SILVERSTONE, England (Reuters) - Lewis Hamilton promised fans he would bring his ‘A-game’ to Sunday’s British Grand Prix after being beaten by Max Verstappen in Formula One’s first ever Saturday sprint race and falling further behind in the title battle.
Mercedes’ seven-times world champion, who has won his home race a record seven times already, warned, however, that it would be tough.
“I need everyone to bring their energy again tomorrow and I’ll come with my A-game,” the Briton told the 105,000-strong crowd at Silverstone.
A capacity attendance of more than 140,000 is expected on Sunday in the biggest sporting event in Britain since the COVID-19 pandemic led to closed doors last year.
Most will still be hoping to see Hamilton, the most successful Formula One driver of all time, celebrate a 99th career victory.
Hamilton had qualified at the front of the grid for the experimental sprint race but lost out at the start as Red Bull’s Verstappen, alongside on the front row, made the quicker getaway.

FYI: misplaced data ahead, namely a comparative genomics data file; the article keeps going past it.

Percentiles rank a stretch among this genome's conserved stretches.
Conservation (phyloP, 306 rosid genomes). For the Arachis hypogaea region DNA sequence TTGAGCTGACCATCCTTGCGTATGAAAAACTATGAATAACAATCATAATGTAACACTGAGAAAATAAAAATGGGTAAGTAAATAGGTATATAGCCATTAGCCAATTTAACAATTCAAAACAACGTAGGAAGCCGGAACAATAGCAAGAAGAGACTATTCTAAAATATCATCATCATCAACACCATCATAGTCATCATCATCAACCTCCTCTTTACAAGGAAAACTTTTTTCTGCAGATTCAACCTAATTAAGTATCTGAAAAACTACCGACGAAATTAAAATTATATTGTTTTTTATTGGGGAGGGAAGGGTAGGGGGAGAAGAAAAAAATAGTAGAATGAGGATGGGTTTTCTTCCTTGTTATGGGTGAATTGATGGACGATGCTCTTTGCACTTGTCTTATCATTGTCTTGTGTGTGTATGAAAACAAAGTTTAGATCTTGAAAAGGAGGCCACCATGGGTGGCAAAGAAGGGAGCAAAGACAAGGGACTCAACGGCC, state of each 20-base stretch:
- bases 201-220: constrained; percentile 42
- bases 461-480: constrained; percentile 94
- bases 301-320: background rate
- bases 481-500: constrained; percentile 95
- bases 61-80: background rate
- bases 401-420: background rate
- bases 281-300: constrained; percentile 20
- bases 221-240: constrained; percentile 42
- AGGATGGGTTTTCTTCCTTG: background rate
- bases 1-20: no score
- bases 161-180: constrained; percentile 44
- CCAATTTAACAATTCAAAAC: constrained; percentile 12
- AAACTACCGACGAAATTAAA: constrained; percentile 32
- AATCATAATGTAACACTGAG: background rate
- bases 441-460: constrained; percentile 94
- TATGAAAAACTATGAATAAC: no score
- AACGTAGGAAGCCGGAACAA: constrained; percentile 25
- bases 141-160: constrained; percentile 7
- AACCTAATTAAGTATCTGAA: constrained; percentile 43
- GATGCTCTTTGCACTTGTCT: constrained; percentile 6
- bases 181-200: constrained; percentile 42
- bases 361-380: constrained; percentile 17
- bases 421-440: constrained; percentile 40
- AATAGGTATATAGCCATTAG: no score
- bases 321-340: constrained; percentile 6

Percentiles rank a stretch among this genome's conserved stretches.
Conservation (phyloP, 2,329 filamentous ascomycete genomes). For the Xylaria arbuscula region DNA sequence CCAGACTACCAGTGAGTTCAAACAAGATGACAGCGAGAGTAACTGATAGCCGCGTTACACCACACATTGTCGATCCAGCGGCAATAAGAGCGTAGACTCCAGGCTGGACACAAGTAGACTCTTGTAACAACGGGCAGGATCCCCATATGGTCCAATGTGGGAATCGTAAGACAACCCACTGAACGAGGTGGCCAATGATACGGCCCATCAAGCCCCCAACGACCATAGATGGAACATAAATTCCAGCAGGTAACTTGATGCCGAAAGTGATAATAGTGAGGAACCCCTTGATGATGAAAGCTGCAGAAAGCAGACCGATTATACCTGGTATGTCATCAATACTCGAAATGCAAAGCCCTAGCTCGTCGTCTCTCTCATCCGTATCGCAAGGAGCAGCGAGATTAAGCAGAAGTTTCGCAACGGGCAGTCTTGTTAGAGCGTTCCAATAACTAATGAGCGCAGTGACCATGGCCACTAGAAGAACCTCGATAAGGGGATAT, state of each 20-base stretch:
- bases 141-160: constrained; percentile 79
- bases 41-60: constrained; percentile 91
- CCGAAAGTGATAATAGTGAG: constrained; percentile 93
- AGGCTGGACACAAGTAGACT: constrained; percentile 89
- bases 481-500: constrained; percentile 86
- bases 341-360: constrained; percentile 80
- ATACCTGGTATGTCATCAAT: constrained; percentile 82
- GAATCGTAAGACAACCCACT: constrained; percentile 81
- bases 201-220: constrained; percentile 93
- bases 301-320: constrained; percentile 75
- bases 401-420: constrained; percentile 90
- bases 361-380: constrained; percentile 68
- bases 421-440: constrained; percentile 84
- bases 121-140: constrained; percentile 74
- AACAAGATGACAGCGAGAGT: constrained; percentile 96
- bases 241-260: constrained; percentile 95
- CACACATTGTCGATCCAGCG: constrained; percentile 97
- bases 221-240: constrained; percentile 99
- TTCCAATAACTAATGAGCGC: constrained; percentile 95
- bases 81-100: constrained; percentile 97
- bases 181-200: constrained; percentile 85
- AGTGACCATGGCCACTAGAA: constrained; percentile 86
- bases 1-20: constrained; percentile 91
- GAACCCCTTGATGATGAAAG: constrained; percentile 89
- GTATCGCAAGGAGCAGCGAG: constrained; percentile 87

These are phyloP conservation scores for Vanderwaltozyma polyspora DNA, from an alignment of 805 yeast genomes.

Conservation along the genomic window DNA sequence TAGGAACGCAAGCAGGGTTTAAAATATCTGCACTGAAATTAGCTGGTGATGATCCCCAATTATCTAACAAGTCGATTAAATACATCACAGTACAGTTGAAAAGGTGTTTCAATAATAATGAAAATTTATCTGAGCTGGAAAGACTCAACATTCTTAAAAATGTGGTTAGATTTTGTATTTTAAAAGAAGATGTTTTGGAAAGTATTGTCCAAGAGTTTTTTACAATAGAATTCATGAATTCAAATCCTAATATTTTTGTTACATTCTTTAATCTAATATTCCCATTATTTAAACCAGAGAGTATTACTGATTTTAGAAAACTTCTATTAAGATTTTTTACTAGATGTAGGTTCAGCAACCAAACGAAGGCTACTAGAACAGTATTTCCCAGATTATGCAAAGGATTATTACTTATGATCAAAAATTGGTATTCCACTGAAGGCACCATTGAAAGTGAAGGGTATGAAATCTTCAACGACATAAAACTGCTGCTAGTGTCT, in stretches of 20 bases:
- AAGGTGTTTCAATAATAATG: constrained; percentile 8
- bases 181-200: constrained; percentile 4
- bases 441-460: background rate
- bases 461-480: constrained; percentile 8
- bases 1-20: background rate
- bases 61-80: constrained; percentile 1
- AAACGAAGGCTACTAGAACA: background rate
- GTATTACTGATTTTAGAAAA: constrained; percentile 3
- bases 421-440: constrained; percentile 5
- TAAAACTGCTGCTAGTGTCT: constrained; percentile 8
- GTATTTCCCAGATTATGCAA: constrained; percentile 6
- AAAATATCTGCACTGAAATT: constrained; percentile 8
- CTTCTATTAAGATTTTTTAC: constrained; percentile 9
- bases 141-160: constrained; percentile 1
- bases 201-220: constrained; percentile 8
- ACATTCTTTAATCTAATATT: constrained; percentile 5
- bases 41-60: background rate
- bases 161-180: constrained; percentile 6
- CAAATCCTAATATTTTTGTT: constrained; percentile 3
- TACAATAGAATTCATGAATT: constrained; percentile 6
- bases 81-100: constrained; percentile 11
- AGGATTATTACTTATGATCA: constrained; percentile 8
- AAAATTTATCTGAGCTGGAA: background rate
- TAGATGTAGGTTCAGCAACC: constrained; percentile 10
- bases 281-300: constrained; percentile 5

“I think he had a lot of pace in him today and I don’t think he was particularly having to push too hard, and we were flat-out,” said Hamilton of the difference between his car and Verstappen’s.
“Tomorrow’s going to be tough. If I can try somehow to keep up with them through the stints, maybe we can apply pressure through strategy -- but we’re not going to be overtaking them on the track: they’re just too fast.”
Verstappen will start with a 33-point advantage over his closest rival and every chance of chalking up a sixth win in 10 races.
Saturday’s sprint was a 17-lap affair without pitstops while the grand prix will allow more opportunities through strategy.
Hamilton recognised he needed to make a better start, however.
He said he had done everything correctly but for whatever reason the clutch did not deliver and he suffered a lot of wheelspin.
“Their starts are really great this year and we have lost a bit of performance on our starts, so we’ve got to try to work a bit harder to try to improve that because losing positions is never a great thing,” he said.
Reporting by Alan Baldwin, editing by Pritha Sarkar
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